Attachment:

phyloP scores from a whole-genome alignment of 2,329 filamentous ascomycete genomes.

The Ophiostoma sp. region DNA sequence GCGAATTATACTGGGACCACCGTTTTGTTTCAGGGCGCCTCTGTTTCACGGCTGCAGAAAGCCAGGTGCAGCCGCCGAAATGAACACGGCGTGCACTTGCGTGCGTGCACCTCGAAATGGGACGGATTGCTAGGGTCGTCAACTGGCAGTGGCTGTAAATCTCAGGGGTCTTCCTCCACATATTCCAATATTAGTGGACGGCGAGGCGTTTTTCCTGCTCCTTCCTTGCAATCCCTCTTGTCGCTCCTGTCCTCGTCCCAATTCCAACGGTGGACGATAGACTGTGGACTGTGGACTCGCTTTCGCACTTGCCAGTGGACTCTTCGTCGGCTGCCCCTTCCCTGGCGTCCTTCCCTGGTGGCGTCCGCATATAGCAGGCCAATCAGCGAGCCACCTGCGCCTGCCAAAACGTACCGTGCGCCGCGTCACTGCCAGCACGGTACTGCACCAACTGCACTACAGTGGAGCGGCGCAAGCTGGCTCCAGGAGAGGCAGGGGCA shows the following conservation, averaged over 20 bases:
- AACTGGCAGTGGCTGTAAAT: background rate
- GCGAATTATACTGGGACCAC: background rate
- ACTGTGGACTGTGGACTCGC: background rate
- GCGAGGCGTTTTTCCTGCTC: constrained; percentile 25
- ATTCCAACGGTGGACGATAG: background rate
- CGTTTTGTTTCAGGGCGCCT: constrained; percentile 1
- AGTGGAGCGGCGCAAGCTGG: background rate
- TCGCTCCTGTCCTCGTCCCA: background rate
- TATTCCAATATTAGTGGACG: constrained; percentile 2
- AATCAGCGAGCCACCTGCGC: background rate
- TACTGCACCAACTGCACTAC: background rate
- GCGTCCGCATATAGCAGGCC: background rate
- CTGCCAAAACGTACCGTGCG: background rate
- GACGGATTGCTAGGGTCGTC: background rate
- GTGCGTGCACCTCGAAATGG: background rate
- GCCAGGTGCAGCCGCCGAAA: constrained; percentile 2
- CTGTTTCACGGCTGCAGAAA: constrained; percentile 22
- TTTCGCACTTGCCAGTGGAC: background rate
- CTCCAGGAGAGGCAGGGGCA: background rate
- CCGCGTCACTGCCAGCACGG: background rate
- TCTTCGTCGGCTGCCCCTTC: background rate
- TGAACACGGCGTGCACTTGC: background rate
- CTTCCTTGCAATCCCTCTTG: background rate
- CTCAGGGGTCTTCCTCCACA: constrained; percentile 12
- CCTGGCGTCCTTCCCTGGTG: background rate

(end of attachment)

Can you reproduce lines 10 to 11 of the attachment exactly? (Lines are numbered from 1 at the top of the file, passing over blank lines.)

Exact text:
- TCGCTCCTGTCCTCGTCCCA: background rate
- TATTCCAATATTAGTGGACG: constrained; percentile 2